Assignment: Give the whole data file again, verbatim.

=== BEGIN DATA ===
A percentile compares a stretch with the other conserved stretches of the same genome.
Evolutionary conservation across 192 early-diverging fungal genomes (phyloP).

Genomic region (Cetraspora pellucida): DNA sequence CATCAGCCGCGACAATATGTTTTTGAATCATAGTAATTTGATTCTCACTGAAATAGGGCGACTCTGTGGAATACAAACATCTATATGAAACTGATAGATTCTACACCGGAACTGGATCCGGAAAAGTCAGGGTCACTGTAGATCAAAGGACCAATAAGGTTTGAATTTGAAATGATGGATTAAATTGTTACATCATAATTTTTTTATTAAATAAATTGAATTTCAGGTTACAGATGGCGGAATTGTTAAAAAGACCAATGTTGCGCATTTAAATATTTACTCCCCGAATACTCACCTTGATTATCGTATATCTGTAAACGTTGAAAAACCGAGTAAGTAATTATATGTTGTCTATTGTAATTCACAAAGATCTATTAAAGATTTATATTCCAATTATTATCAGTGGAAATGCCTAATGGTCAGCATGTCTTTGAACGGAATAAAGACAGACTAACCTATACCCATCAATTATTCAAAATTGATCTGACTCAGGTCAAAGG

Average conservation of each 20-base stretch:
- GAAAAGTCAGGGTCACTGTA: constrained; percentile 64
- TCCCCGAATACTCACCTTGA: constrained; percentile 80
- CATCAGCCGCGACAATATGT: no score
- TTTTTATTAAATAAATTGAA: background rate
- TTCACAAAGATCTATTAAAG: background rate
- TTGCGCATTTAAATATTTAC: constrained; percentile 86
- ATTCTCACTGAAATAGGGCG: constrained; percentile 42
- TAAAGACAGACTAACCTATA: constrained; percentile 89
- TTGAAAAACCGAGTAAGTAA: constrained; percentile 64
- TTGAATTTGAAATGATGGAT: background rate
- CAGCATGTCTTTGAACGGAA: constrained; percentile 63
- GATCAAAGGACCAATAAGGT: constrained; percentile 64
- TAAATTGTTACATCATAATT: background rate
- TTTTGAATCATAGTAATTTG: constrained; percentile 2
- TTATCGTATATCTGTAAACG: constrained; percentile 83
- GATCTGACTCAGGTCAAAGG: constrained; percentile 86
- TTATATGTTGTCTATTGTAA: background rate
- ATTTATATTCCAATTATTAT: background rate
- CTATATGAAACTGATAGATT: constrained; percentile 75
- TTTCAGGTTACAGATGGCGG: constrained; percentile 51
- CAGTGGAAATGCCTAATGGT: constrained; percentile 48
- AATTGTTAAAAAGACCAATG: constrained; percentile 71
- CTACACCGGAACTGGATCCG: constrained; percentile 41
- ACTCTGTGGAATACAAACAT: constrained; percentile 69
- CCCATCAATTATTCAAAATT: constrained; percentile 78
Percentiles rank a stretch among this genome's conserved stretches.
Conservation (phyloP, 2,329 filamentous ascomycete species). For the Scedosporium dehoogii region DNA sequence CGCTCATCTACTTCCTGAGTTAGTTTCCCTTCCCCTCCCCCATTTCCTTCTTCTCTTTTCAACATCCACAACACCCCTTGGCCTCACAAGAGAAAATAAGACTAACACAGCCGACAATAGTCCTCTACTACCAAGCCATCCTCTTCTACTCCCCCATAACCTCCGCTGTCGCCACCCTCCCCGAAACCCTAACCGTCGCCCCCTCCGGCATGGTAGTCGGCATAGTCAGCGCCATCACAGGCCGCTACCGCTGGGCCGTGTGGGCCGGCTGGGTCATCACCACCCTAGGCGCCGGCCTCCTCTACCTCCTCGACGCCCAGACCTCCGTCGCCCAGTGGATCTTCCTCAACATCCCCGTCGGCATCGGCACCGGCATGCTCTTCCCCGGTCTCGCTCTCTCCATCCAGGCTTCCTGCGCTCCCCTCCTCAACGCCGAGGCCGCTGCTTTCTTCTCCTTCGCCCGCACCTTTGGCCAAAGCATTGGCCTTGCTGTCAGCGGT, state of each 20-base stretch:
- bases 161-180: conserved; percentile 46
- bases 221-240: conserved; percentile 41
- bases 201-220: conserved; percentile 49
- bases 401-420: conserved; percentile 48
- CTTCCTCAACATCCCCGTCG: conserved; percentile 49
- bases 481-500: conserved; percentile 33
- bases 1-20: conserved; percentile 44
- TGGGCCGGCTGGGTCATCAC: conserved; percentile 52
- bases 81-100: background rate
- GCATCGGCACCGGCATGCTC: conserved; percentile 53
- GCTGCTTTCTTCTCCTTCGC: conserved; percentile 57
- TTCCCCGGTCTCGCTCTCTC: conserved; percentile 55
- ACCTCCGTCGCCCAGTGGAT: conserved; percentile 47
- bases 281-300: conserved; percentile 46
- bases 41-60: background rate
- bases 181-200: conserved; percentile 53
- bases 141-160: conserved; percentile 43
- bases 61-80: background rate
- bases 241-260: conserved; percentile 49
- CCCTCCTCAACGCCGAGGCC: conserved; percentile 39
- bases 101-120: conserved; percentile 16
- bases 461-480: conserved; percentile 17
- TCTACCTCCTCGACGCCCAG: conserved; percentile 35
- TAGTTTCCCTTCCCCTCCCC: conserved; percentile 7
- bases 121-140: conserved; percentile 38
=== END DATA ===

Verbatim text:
A percentile compares a stretch with the other conserved stretches of the same genome.
Evolutionary conservation across 192 early-diverging fungal genomes (phyloP).

Genomic region (Cetraspora pellucida): DNA sequence CATCAGCCGCGACAATATGTTTTTGAATCATAGTAATTTGATTCTCACTGAAATAGGGCGACTCTGTGGAATACAAACATCTATATGAAACTGATAGATTCTACACCGGAACTGGATCCGGAAAAGTCAGGGTCACTGTAGATCAAAGGACCAATAAGGTTTGAATTTGAAATGATGGATTAAATTGTTACATCATAATTTTTTTATTAAATAAATTGAATTTCAGGTTACAGATGGCGGAATTGTTAAAAAGACCAATGTTGCGCATTTAAATATTTACTCCCCGAATACTCACCTTGATTATCGTATATCTGTAAACGTTGAAAAACCGAGTAAGTAATTATATGTTGTCTATTGTAATTCACAAAGATCTATTAAAGATTTATATTCCAATTATTATCAGTGGAAATGCCTAATGGTCAGCATGTCTTTGAACGGAATAAAGACAGACTAACCTATACCCATCAATTATTCAAAATTGATCTGACTCAGGTCAAAGG

Average conservation of each 20-base stretch:
- GAAAAGTCAGGGTCACTGTA: constrained; percentile 64
- TCCCCGAATACTCACCTTGA: constrained; percentile 80
- CATCAGCCGCGACAATATGT: no score
- TTTTTATTAAATAAATTGAA: background rate
- TTCACAAAGATCTATTAAAG: background rate
- TTGCGCATTTAAATATTTAC: constrained; percentile 86
- ATTCTCACTGAAATAGGGCG: constrained; percentile 42
- TAAAGACAGACTAACCTATA: constrained; percentile 89
- TTGAAAAACCGAGTAAGTAA: constrained; percentile 64
- TTGAATTTGAAATGATGGAT: background rate
- CAGCATGTCTTTGAACGGAA: constrained; percentile 63
- GATCAAAGGACCAATAAGGT: constrained; percentile 64
- TAAATTGTTACATCATAATT: background rate
- TTTTGAATCATAGTAATTTG: constrained; percentile 2
- TTATCGTATATCTGTAAACG: constrained; percentile 83
- GATCTGACTCAGGTCAAAGG: constrained; percentile 86
- TTATATGTTGTCTATTGTAA: background rate
- ATTTATATTCCAATTATTAT: background rate
- CTATATGAAACTGATAGATT: constrained; percentile 75
- TTTCAGGTTACAGATGGCGG: constrained; percentile 51
- CAGTGGAAATGCCTAATGGT: constrained; percentile 48
- AATTGTTAAAAAGACCAATG: constrained; percentile 71
- CTACACCGGAACTGGATCCG: constrained; percentile 41
- ACTCTGTGGAATACAAACAT: constrained; percentile 69
- CCCATCAATTATTCAAAATT: constrained; percentile 78
Percentiles rank a stretch among this genome's conserved stretches.
Conservation (phyloP, 2,329 filamentous ascomycete species). For the Scedosporium dehoogii region DNA sequence CGCTCATCTACTTCCTGAGTTAGTTTCCCTTCCCCTCCCCCATTTCCTTCTTCTCTTTTCAACATCCACAACACCCCTTGGCCTCACAAGAGAAAATAAGACTAACACAGCCGACAATAGTCCTCTACTACCAAGCCATCCTCTTCTACTCCCCCATAACCTCCGCTGTCGCCACCCTCCCCGAAACCCTAACCGTCGCCCCCTCCGGCATGGTAGTCGGCATAGTCAGCGCCATCACAGGCCGCTACCGCTGGGCCGTGTGGGCCGGCTGGGTCATCACCACCCTAGGCGCCGGCCTCCTCTACCTCCTCGACGCCCAGACCTCCGTCGCCCAGTGGATCTTCCTCAACATCCCCGTCGGCATCGGCACCGGCATGCTCTTCCCCGGTCTCGCTCTCTCCATCCAGGCTTCCTGCGCTCCCCTCCTCAACGCCGAGGCCGCTGCTTTCTTCTCCTTCGCCCGCACCTTTGGCCAAAGCATTGGCCTTGCTGTCAGCGGT, state of each 20-base stretch:
- bases 161-180: conserved; percentile 46
- bases 221-240: conserved; percentile 41
- bases 201-220: conserved; percentile 49
- bases 401-420: conserved; percentile 48
- CTTCCTCAACATCCCCGTCG: conserved; percentile 49
- bases 481-500: conserved; percentile 33
- bases 1-20: conserved; percentile 44
- TGGGCCGGCTGGGTCATCAC: conserved; percentile 52
- bases 81-100: background rate
- GCATCGGCACCGGCATGCTC: conserved; percentile 53
- GCTGCTTTCTTCTCCTTCGC: conserved; percentile 57
- TTCCCCGGTCTCGCTCTCTC: conserved; percentile 55
- ACCTCCGTCGCCCAGTGGAT: conserved; percentile 47
- bases 281-300: conserved; percentile 46
- bases 41-60: background rate
- bases 181-200: conserved; percentile 53
- bases 141-160: conserved; percentile 43
- bases 61-80: background rate
- bases 241-260: conserved; percentile 49
- CCCTCCTCAACGCCGAGGCC: conserved; percentile 39
- bases 101-120: conserved; percentile 16
- bases 461-480: conserved; percentile 17
- TCTACCTCCTCGACGCCCAG: conserved; percentile 35
- TAGTTTCCCTTCCCCTCCCC: conserved; percentile 7
- bases 121-140: conserved; percentile 38